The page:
Well the Doc opened up the old mailbag today and here’s what poured out.

Dear Dr. Ads,

There I was, minding my own business and reading Adweek when I came across this report by Sara Century on the latest wrinkle in online dating.

OkCupid Relaunches ‘Every Single Person’ Campaign to Champion Reproductive Rights

One less-discussed element of the ongoing Covid-19 pandemic is the effect it has had on daters, with the conflicting concepts of social distancing and meeting new people causing trepidation for many. Likewise, a desire to discuss politics has shot up in recent years, creating further obstacles for casual dating.

With these barriers in mind, OkCupid is relaunching its “Every Single Person” campaign, which originally kicked off last fall. The brand is doubling down on its mission of inclusivity by adding a new pro-choice line across the NYC subway.

This campaign, which features 17 images, is the result of OkCupid’s 12-month effort to understand gender and identity in order to utilize technology that will appeal to as wide a variety of communities as possible. Brainstormed by OkCupid’s CMO Melissa Hobley and Devin Colleran, it features art by Maurizio Cattelan and photography by Pierpaolo Ferrari.

The dating service has even joined with Planned Parenthood “to create a badge that would assist users in matching with others that supported reproductive rights.”

Most companies wouldn’t associate themselves with the abortion issue at gunpoint. What gives, Doc.

– Are They OkStupid?

Dear ATO,

This one’s a corker, as my former associate Nurse Ads might say. (Nurse Ads is “former” because she’s off actually attending medical school.)

For starters, here are some of the groups that preceded the pro-choicers in the OkCupid campaign.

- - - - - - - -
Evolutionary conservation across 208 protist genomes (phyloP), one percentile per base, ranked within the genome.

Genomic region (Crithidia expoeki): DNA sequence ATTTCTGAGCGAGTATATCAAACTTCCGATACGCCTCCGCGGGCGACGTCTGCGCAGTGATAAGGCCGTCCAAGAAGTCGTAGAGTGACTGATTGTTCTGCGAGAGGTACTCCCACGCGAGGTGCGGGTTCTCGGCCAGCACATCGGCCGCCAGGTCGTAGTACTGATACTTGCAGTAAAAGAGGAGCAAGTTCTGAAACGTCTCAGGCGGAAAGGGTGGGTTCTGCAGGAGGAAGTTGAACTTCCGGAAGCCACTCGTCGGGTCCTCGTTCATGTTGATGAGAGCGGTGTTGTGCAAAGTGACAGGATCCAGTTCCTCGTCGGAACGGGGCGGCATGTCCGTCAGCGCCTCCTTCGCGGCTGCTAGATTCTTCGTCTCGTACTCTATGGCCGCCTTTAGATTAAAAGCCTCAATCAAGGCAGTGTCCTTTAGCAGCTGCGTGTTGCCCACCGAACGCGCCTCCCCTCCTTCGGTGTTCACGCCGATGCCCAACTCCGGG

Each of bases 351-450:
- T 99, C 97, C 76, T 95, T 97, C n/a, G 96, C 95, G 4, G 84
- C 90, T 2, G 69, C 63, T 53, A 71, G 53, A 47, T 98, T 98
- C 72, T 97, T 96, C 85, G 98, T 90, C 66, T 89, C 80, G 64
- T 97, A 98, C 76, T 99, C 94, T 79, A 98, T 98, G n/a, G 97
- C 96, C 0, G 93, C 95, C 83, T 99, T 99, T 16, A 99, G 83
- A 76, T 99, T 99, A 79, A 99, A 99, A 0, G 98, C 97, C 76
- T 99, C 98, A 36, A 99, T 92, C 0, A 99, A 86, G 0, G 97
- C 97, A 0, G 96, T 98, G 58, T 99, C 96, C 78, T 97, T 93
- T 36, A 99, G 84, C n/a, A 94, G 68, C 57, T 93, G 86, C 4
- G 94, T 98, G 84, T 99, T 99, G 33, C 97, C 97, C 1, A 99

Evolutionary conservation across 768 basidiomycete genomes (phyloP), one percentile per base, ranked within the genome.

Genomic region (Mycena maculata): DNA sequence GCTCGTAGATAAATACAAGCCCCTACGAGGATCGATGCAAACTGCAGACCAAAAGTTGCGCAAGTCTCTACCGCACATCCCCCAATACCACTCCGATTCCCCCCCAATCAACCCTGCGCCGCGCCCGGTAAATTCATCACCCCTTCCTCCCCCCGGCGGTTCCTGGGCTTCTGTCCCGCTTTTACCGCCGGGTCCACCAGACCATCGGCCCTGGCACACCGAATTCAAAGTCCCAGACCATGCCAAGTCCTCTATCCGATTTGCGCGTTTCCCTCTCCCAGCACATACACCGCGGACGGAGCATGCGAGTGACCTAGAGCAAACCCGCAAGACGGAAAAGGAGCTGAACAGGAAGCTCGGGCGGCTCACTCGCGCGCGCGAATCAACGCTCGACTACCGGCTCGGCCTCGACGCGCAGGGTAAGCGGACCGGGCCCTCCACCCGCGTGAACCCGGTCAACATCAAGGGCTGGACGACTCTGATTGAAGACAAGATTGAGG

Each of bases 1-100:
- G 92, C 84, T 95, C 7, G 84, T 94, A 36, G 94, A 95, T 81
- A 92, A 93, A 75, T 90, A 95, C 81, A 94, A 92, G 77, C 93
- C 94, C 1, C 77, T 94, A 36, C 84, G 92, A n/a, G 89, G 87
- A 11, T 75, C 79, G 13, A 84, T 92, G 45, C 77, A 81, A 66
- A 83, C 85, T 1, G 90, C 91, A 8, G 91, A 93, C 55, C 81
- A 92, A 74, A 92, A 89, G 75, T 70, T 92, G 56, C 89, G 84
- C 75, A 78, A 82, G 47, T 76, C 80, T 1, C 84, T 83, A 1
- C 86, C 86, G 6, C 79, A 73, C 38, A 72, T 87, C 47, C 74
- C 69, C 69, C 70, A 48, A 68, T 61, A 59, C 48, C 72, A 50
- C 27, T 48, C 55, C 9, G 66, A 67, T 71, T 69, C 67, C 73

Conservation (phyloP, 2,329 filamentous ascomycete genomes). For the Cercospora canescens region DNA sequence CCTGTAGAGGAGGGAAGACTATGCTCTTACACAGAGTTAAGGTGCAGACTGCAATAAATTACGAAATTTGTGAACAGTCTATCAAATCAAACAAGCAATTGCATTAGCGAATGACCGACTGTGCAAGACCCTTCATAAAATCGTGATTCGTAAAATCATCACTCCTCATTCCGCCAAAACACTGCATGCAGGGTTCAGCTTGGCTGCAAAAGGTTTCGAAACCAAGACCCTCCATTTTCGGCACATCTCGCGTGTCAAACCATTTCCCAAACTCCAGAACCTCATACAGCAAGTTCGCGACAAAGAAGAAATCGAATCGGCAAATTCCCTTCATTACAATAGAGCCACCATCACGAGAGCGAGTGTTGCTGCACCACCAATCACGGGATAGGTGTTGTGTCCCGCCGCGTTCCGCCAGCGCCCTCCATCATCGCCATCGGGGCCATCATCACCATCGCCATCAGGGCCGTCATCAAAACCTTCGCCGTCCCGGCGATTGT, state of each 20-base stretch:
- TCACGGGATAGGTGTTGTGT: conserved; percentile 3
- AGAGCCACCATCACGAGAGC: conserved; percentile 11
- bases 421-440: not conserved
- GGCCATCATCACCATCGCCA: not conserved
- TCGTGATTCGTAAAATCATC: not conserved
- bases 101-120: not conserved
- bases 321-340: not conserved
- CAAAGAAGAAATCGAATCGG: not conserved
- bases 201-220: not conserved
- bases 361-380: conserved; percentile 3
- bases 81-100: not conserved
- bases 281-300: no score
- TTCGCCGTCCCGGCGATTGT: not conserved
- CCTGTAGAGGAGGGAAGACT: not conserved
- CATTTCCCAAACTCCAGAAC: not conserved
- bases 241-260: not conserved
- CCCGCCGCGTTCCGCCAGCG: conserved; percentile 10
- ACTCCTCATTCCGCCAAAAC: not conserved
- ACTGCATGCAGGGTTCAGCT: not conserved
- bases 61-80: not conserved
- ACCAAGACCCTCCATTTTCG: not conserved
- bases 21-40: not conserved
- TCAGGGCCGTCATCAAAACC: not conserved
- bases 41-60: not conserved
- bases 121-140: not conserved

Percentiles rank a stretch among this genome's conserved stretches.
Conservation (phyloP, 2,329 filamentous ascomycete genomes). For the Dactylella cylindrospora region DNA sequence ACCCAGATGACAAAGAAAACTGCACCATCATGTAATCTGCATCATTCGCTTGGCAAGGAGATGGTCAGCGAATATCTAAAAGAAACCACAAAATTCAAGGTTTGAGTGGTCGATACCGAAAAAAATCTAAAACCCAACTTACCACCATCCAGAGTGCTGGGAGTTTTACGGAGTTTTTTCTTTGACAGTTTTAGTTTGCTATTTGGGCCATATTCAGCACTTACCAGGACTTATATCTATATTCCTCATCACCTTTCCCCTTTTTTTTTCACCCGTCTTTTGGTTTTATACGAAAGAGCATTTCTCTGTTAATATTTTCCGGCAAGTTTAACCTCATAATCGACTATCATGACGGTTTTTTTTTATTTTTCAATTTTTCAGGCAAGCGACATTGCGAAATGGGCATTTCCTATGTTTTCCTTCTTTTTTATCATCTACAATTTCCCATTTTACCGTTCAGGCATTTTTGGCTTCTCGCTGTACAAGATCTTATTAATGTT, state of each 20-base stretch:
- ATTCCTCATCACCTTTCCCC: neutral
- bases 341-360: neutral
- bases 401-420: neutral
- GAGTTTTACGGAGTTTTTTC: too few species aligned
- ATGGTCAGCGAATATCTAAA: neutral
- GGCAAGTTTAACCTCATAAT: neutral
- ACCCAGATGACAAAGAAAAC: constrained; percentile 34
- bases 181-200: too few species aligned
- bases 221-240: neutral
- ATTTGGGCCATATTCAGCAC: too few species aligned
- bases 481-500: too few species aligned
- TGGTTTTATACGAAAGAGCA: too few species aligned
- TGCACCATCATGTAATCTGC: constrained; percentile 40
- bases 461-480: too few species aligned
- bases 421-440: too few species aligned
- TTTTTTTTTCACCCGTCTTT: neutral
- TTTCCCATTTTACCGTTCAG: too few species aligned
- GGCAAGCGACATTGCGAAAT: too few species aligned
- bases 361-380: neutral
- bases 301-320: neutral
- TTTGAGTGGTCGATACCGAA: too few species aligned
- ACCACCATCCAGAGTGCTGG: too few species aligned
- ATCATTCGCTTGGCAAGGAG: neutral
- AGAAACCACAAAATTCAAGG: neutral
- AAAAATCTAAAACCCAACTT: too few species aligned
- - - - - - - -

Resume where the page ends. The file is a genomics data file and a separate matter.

Fun fact to know and tell: According to Phoebe Bain’s report in Marketing Brew, three of those four ads were just rejected by officials at the Metropolitan Transit Authority, a.k.a. the New York subway system. You can probably guess which ones.

OkCupid’s pro-pro-choice ad comes in the wake of this viral video, which depicts a woman tearing down OkCupid ads on a New York subway train and has been viewed over 1.1 million times on YouTube during the past four months.

Devin Colleran, senior brand manager of OkCupid, told Adweek that “the homophobic rant in response to our campaign only empowered us to double down on our commitment to celebrate all kinds of identities and love both in our app and our marketing.”

As for abortion being the third rail for marketers, MediaPost’s Sarah Mahoney reports that “it’s all part of the brand’s ongoing mission to have users bring their entire selves to the dating process.”

“We want you to bring your issues — pun intended — to dating,” says Melissa Hobley, chief marketing officer. “That can include unapologetically supporting abortion. We want to make it ‘hot’ for people to commit to those issues to our dating app. If you’re pro-choice — and the majority of the country is — and can’t imagine dating someone who isn’t, then that’s a real and relevant issue.”

Real, relevant, and . . . risky.

Then again, that’s OkCupid’s choice